United Airlines And Unions Fly Through Sham Attacks On Labor To Help Out In Puerto Rico

United Airlines And Unions Fly Through Sham Attacks On Labor To Help Out In Puerto Rico

Originally published: Forbes by Ted Reed

Last week a United Boeing 777-300 flew from Newark to San Juan, carrying the assistance that Puerto Rico needs most after Hurricane Maria.  Not just supplies, but 300 workers from 20 unions, all willing to work free to help the island rebuild.

Most volunteered to spend two weeks sleeping on cots in the Roberto Clemente Coliseum and working all day – clearing roads, caring for patients, delivering supplies and restoring power and communications.

The Boeing 777-300 is one of United’s newest aircraft. Besides bringing in workers, it brought in 35,000 pounds of supplies including food, water and essential equipment, and it carried out evacuees at no charge.

United, like several other carriers, has flown supplies in to San Juan nearly every day since the airport reopened after Maria struck.

Ironically, the flight came at a time when politicians including President Trump and Sen. John McCain (R.-Arizona) have been attacking the Jones Act, approved by Congress in 1920. The act requires that goods transported between U.S. ports be carried on ships built in the U.S, with U.S. owners and U.S. crews.

Trump waived the act for Puerto Rico and McCain wants to permanently exempt Puerto Rico from its protections.

“There has been a lot of talk about waiving the Jones Act and it’s not making sense to me,” said Todd Insler, chairman of the United chapter of the Air Line Pilots Association and one of the key organizers of the United flight.

“People in government say they want to waive the Jones act because it prevents getting supplies into Puerto Rico,” Insler said. “But the problem is not getting supplies to Puerto Rico; it is that the infrastructure has been decimated and the supplies cannot be delivered.”

A headline in The Miami Herald, published Friday, asked, “The Jones Act waiver was supposed to help Puerto Rico. So Where Are the Ships?

“When the Trump administration waived the Jones Act in Puerto Rico for 10 days on Sept. 28, it was hailed as an important step for the U.S. territory’s recovery from Hurricane Maria,” the newspaper reported. “But the president’s waiver, which expires on Sunday, has made little difference in the flow of aid to Puerto Rico so far.”

Although foreign ships were authorized to deliver goods to Puerto Rico, none have done so, The Herald said.

The idea for the flight originated during a Sept. 26th phone call, arranged by labor leaders in Puerto Rico, during which San Juan Mayor Carmen Yulín Cruz urged Richard Trumka, president of the AFL-CIO, to get skilled relief workers to the island.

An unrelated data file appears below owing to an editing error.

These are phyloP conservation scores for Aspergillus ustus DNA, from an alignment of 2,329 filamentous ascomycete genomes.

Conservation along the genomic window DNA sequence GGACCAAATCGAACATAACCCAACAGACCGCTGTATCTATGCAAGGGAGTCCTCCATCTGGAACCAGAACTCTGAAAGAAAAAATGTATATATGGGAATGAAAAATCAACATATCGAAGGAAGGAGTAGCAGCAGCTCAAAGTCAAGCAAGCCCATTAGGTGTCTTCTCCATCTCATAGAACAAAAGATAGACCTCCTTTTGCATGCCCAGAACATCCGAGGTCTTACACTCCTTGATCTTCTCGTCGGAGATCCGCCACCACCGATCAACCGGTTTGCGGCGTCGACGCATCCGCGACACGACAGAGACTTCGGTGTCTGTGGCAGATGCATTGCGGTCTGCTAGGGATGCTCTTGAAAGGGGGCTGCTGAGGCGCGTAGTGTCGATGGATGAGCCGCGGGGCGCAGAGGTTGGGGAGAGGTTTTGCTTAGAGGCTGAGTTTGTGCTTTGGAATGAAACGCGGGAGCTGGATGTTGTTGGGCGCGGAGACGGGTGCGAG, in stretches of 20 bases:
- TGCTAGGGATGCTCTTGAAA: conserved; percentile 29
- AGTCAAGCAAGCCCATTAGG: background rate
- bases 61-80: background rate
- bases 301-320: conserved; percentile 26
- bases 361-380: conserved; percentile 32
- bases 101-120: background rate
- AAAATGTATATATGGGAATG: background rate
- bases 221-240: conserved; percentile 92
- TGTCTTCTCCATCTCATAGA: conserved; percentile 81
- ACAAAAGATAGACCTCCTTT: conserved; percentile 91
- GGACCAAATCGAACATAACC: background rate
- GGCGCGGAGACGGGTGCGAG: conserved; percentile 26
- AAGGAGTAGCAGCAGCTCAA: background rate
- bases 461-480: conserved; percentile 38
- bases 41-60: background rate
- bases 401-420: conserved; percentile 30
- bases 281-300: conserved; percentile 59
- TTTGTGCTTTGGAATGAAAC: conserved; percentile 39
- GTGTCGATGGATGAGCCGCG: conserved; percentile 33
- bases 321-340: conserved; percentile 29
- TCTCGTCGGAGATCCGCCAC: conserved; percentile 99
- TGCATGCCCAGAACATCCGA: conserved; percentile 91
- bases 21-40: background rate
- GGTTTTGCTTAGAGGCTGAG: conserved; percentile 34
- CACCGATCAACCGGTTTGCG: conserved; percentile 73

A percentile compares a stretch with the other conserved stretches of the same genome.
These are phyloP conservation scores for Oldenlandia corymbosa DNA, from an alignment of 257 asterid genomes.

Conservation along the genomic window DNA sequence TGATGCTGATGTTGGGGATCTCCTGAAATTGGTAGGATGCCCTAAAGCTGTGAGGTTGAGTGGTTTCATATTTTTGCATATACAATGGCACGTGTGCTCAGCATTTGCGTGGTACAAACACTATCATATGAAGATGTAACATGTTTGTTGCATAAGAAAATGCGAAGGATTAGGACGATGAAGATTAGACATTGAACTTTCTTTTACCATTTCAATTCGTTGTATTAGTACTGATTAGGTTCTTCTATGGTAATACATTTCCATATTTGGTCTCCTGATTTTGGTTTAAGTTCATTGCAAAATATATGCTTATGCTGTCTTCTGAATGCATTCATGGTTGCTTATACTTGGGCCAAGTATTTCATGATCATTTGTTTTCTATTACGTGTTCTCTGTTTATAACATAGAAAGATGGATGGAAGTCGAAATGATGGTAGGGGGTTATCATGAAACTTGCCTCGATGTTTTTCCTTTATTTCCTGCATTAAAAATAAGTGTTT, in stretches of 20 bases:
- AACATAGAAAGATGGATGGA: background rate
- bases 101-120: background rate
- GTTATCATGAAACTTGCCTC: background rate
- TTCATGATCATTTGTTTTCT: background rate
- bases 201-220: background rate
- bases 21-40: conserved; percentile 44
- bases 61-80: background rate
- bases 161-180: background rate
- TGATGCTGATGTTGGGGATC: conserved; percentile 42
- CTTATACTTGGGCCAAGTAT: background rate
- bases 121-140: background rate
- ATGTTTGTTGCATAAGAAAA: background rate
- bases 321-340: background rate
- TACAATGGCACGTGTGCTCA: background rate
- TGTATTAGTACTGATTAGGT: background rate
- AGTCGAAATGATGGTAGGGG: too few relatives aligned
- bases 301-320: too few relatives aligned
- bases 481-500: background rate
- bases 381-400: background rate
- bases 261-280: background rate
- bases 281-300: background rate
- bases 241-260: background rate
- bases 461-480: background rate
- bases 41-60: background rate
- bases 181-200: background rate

Trumka reached out to Sara Nelson, president of the Association of Flight Attendants; she called Insler, a member of United’s board of directors. The two “started calling [CEO Oscar Munoz] and other executives,” Nelson said. As soon as Munoz learned of the effort, he approved it, she said.

The flight carried medical workers, building trades workers with specific skills -- such as plumbers, cement masons and utility workers – and members of the three principal United unions. ALPA pilots and AFA flight attendants donated their time: Nelson worked as a flight attendant. Members of the International Association of Machinists loaded supplies; the IAM also sent supplies to Puerto Rico on a later flight.

After Maria struck, right wing web sites circulated false reports that Puerto Rican truck drivers, members of the International Brotherhood of Teamsters had gone on strike and refused to deliver supplies. In reality, most drivers could not get to work. Among the volunteers on the relief flight were 91 Teamsters.

“In spite of the immense and unprecedented challenges that these selfless volunteers are facing, they are on the ground right now doing everything they can to assist,” said Teamsters International Vice President and Joint Council 16 President George Miranda, in a prepared statement. He has jurisdiction over Local 901 in San Juan, part of the group that initially called for the relief flight.

Every person on the flight had a story of sacrifice. Two of the volunteer pilots were from Puerto Rico. One passenger was a nurse from San Francisco who “had just worked a double shift when she found out about the event,” said Roger Phillips, a pilot spokesman who was on the flight. “When she found out about this, she hopped on an aircraft.”

Two other passengers, Teamster crane operators from New York, “had 24 hours’ notice,” said pilot spokesman Greg Everhard. "When they learned of the effort, “they raised their hands and said, ‘what time do you need me to be at Newark Airport?”

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